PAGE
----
Finally... my first conspiracy theory post.
This morning, listening to NPR on WRVO out of Oswego, New York, I heard an interview on the Diane Rehm Show of an author who has written about a city destroyed by a massive explosion in Texas in 1947:
In his book City on Fire (HarperCollins) Journalist Bill Minutaglio writes about the massive explosion that ripped through the thriving port of Texas City, Texas, in 1947, killing hundreds of people and injuring thousands. The tragedy prompted landmark legal battles against the U.S. government.In the interview it was explained how the US government had ensured post-WWII continuation of production of an explosive chemical through facilitating its secondary use as a fertilizer. The chemical was ammonium nitrate and was moving through Texas City by the shipload when it blew in 1947. Sound familiar? This is the same chemical which was used to blow up the Oklahoma federal building in 1995 and, two years earlier, in the first World Trade Centre bombing. At the time of the Oklahoma bombing, all I heard was this was a matter of a common fertilizer being used for evil purposes. Similarly, you can find comments like this on web conspiracy sites:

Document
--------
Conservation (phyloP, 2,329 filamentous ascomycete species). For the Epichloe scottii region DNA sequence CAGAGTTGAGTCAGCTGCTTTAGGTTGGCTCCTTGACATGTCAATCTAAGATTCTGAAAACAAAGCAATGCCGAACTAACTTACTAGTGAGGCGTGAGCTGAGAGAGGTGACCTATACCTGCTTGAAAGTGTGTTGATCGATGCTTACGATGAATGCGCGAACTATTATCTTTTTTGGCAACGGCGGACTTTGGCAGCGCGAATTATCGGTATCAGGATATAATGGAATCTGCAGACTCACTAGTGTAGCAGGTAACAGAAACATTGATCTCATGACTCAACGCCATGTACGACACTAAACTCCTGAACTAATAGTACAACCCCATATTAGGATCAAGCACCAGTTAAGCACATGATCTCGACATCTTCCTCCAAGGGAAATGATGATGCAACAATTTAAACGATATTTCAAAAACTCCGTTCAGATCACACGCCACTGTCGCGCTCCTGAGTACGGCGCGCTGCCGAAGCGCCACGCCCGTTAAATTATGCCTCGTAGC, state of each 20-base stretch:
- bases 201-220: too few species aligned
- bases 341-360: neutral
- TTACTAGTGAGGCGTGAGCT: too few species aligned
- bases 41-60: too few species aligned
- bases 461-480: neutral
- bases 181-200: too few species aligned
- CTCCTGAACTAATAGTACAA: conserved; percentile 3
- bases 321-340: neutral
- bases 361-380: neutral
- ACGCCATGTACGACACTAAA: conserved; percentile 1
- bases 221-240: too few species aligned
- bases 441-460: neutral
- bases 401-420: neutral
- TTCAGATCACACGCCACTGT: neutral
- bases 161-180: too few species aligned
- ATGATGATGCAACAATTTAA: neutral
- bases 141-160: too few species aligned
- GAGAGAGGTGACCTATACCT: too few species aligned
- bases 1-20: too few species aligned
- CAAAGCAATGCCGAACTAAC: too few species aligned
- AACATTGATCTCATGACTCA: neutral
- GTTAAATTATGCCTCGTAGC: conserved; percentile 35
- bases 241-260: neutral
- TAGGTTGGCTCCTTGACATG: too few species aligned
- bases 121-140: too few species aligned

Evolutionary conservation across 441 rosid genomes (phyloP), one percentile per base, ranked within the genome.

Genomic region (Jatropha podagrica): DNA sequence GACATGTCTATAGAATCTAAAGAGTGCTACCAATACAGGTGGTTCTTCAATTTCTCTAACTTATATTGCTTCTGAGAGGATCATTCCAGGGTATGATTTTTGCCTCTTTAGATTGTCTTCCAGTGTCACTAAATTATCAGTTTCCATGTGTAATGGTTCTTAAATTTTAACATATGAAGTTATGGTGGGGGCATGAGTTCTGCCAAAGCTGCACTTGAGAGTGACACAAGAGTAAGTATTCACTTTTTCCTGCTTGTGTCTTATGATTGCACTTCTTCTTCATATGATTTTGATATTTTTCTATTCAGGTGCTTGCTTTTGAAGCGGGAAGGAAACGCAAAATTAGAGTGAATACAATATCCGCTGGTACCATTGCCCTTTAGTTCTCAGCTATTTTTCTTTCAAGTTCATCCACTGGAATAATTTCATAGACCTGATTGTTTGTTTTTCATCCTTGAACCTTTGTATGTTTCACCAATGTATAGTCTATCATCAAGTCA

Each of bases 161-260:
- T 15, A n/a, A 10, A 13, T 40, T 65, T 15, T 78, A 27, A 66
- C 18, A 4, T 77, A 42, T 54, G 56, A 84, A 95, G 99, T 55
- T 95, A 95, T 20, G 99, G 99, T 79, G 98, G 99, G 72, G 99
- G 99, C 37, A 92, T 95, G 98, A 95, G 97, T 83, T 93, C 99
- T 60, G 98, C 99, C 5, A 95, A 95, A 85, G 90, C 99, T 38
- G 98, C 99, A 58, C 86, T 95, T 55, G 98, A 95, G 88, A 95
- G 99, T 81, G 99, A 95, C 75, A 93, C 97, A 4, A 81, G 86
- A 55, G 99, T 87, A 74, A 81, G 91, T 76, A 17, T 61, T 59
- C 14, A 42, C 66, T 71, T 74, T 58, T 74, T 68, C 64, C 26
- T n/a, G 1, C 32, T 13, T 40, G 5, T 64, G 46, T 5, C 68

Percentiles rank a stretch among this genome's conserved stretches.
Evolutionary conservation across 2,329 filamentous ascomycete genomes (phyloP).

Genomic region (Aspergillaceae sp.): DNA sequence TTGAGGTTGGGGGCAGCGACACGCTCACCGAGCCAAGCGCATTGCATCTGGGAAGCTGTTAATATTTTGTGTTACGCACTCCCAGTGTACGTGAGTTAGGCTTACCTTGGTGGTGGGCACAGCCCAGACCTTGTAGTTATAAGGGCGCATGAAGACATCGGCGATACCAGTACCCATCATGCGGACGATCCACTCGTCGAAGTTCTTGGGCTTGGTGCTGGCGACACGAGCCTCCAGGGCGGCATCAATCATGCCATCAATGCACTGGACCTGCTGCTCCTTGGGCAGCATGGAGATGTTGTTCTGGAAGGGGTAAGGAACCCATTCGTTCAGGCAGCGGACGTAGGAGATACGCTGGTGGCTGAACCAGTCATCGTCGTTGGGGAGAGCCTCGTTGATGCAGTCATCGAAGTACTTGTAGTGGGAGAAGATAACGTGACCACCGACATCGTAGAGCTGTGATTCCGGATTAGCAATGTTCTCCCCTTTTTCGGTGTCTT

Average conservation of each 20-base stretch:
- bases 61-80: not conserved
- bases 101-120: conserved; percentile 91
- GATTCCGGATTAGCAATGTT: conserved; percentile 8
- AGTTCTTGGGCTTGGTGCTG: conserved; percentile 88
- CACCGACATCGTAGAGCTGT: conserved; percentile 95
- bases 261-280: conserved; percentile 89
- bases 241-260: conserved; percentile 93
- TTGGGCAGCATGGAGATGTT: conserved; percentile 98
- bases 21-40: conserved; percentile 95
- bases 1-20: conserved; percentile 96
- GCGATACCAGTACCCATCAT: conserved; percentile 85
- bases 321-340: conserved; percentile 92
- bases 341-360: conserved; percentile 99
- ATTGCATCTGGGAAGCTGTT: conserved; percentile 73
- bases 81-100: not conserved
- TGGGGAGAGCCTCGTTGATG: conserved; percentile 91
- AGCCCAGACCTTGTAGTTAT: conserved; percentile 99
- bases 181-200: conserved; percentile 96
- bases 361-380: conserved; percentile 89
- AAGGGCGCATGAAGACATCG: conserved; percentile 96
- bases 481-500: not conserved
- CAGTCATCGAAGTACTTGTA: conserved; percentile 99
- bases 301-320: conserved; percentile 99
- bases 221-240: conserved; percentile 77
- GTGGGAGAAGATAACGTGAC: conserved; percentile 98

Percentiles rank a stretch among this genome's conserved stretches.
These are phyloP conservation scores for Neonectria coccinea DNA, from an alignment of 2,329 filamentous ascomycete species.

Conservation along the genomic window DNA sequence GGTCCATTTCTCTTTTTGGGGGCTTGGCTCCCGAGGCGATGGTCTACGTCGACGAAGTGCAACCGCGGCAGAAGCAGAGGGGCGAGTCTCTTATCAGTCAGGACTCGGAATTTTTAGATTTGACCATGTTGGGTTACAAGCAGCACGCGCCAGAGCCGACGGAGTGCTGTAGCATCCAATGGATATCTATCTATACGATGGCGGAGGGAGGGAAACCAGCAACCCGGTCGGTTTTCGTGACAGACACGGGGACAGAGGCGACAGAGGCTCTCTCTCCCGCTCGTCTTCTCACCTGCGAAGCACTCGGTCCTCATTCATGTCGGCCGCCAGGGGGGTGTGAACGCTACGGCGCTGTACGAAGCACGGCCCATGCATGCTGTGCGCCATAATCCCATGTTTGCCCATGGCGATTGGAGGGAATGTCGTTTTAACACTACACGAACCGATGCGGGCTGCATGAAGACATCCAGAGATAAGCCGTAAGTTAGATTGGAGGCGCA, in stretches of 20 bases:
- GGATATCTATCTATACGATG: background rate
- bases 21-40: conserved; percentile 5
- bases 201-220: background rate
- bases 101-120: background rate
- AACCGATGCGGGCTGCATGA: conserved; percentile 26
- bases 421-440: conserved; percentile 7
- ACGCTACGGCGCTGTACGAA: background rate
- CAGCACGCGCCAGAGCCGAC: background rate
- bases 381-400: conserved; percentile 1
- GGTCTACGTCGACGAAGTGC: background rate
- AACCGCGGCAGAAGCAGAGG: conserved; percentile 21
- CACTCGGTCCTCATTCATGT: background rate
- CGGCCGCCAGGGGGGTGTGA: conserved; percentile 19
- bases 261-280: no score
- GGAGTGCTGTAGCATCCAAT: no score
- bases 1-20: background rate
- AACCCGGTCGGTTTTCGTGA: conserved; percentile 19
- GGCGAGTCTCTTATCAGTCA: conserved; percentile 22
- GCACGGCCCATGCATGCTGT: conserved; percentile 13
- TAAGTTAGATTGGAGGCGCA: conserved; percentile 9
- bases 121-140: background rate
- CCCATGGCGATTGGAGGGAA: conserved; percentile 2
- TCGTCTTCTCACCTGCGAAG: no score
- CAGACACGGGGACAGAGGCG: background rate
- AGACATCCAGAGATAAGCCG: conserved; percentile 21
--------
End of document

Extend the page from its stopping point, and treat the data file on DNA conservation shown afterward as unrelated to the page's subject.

Some of the terrible fertilizer explosions -- Oklahoma City and the World Trade Center -- were intentional. But I finished high school in the logging town of Roseburg, Oregon the same year Texas City burned. Twelve years later, in 1959, a truck delivering six tons of fertilizer parked overnight in downtown Roseburg. Loggers needed it to blow up large stumps. Lay a sack of fertilizer and a quarter stick of dynamite on a stump -- good-bye stump! This time, someone dropped a cigarette into a trash barrel next to the truck. The fire detonated the truck at 2:00 AM. Luckily the downtown was almost empty. Thirteen people died nevertheless, and the devastation was total over an area six blocks in diameter.As the Eisenhower government - to ensure a supply of explosives for the Cold War - now seems to have maintained wartime production levels by creating a large but previously non-existent peacetime market for the chemical as fertilizer, didn't they not also hand out the tools used later by terrorists knowing full well what it could do? Apparently the stuff is so pervasive that to now retract what is really an armament from public use would undermine US industrial agriculture.